The spending bills portion of the statement reads that the two leaders “share the concern of many of our colleagues about the potential impact of sequestration and we will work in a bipartisan, collaborative way to avoid this outcome” of an automatic spending cut if Congress passes a stopgap spending bill, according to a copy viewed by POLITICO. That refers to a portion of the debt bill that triggers a 1 percent cut to spending if funding bills are not passed by Jan. 1.
The statement also says that Senate Appropriations Chair Patty Murray (D-Wash.) and ranking member Susan Collins (R-Maine) will set spending levels for the 12 individual spending bills and the “leaders will seek and facilitate floor consideration of these bills with the cooperation of Senators of both parties.”
Senate Minority Whip John Thune said the statement is “an attempt to help address some of the concerns our defense hawks have.”
The timing agreement means the Senate is going to finish its work on the bill before the weekend and well before financial markets open on Friday morning. Senators immediately took to the floor after the deal was announced to start voting on amendments.
“By passing this bill we will avoid default tonight. America can breathe a sigh of relief,” Schumer said.
That puts the bill back on track after defense hawks had thrown in some last-minute drama, demanding Thursday afternoon that Schumer commit to a standalone, supplemental defense spending bill, as well as pledge to take up all 12 annual appropriations bills as a condition for moving forward quickly. Without the agreement, which requires buy-in from all 100 senators, a vote on the debt deal could have pushed well into next week — past the default deadline.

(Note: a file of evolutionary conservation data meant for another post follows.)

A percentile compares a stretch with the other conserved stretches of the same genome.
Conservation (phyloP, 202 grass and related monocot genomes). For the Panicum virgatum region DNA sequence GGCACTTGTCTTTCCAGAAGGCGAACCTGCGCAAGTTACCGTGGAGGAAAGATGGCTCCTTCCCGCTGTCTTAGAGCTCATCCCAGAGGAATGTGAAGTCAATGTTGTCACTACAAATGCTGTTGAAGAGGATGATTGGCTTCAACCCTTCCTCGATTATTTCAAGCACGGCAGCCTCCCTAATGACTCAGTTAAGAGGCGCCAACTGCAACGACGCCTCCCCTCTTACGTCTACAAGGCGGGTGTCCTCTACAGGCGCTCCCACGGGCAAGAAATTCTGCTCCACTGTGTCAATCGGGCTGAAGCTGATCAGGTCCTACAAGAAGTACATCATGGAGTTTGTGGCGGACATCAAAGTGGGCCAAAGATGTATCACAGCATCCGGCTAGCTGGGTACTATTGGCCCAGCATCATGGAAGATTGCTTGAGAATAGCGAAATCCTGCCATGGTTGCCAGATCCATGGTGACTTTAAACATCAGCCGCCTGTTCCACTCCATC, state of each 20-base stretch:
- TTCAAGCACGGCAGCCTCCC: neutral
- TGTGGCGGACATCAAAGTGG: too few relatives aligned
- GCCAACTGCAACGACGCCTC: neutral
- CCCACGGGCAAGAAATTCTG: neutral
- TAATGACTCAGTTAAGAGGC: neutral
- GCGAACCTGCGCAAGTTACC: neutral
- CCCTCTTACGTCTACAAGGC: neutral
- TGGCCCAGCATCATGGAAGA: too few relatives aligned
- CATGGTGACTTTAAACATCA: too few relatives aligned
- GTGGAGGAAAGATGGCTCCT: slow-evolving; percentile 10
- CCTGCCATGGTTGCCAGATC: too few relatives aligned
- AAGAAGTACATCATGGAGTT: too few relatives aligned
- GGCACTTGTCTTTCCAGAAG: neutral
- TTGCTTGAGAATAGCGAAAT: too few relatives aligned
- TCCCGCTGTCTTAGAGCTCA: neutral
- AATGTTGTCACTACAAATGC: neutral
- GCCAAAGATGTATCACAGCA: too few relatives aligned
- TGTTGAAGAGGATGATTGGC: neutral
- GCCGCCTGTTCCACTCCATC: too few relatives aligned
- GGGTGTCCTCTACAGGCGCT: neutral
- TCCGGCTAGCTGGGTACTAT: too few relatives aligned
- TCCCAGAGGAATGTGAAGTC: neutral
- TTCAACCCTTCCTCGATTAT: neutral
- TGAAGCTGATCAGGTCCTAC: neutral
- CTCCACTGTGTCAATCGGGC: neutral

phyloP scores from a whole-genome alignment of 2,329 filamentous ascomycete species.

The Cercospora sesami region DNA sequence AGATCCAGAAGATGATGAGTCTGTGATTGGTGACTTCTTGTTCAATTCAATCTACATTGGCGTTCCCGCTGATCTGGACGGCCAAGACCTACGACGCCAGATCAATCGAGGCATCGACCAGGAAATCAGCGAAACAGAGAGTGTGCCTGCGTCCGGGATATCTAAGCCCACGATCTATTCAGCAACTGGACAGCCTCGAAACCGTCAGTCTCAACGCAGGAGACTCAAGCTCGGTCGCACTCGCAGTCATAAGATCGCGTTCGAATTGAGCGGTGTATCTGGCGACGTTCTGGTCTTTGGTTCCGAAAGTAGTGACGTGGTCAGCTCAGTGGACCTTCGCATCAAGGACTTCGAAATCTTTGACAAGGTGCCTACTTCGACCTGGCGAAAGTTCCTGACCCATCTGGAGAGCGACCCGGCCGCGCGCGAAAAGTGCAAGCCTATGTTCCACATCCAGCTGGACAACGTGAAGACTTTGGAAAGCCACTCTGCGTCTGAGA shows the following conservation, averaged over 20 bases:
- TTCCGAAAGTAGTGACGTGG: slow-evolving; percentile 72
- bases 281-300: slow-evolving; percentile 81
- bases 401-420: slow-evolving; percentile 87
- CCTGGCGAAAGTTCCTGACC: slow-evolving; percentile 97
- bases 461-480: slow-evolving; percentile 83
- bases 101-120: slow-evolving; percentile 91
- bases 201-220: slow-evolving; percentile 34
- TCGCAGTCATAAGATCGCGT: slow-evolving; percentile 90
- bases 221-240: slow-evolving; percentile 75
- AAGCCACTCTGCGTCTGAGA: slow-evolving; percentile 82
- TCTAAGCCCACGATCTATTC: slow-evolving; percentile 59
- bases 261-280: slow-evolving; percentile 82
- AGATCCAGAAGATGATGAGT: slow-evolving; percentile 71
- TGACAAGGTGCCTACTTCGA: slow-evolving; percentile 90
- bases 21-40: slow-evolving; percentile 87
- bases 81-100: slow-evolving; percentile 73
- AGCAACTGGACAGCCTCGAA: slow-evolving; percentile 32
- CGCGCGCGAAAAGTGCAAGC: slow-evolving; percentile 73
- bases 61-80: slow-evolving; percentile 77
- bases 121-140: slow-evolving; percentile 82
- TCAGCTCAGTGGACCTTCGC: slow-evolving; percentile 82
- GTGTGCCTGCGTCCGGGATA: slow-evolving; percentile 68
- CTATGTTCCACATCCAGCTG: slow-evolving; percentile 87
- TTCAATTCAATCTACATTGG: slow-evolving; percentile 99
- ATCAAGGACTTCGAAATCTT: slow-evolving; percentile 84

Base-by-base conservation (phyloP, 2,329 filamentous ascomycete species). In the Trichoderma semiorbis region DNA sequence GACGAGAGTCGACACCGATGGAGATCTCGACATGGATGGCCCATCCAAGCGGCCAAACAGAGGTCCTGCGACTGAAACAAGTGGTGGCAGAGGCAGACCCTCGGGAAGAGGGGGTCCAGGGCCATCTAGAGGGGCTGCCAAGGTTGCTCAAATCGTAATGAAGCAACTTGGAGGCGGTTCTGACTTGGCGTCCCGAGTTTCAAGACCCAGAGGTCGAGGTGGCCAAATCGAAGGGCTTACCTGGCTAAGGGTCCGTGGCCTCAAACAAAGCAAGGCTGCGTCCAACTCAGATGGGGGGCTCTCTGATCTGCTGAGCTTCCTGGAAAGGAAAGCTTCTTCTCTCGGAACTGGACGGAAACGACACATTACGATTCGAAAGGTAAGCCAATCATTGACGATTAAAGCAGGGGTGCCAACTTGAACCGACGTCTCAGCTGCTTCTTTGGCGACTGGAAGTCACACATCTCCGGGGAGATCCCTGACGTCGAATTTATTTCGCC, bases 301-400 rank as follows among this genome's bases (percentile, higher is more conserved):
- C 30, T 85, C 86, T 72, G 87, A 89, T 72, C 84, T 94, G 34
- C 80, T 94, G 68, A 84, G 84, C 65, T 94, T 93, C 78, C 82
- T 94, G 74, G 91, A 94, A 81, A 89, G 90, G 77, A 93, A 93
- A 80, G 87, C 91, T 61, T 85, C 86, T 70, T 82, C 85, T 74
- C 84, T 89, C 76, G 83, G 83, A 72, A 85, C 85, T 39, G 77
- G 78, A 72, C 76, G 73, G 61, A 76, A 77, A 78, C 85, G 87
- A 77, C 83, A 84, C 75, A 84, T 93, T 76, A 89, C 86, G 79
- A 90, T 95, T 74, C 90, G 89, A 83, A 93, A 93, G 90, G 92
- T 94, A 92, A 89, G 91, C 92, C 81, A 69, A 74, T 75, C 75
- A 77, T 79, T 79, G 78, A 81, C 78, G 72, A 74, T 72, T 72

Graham and others worried the budget deal’s cap on defense spending could impede U.S. commitments to Ukraine and other allies absent a supplemental. Sen. Lindsey Graham (R-S.C.) said he wanted written assurances of a plan to include a supplemental with funding bills. Notably, Congress hasn’t passed all 12 appropriations bills on time since 1996.
“We just want the commitment,” said Sen. Mike Rounds (R-S.D.). “We want a public statement that [Schumer] will in a timely fashion do the approps and the supplemental.”
Still, the House’s whopping 314-117 vote to pass the debt limit deal created a sense of inevitability in the Senate, easing the path to an agreement that would allow the bill to pass quickly and head to President Joe Biden’s desk.
Despite defections among liberal and conservative senators, the chamber is likely to put up similarly solid numbers in support of the deal, easily clearing the supermajority requirement. One example: Sen. Tina Smith (D-Minn.), who helped lead efforts to prod President Joe Biden to use the 14th Amendment to avoid a deal with the GOP, said Thursday she will support the bipartisan legislation.
The legislation would raise the debt ceiling through 2024, install two years of budget caps, increase some work requirements on government benefits, rescind some IRS funding from Democrats’ party-line legislation last year and approve the Mountain Valley Pipeline from West Virginia into Virginia. Sen. Tim Kaine (D-Va.) is not happy that the bill would force approval of that project, and is hoping for an amendment vote of his own that would strip out the pipeline provision.
Despite the agreement to allow amendment votes in order to speed up passage, Schumer has been adamant that the Senate cannot make changes to the House bill at this late hour. Doing so would almost surely result in blowing through the Treasury Department’s Monday deadline.
And every day could matter given the Treasury’s low coffers and the outside risk of damaging the country’s credit rating. In 2011 Standard & Poor’s downgraded the United States’ rating — after legislation raising the debt ceiling passed Congress.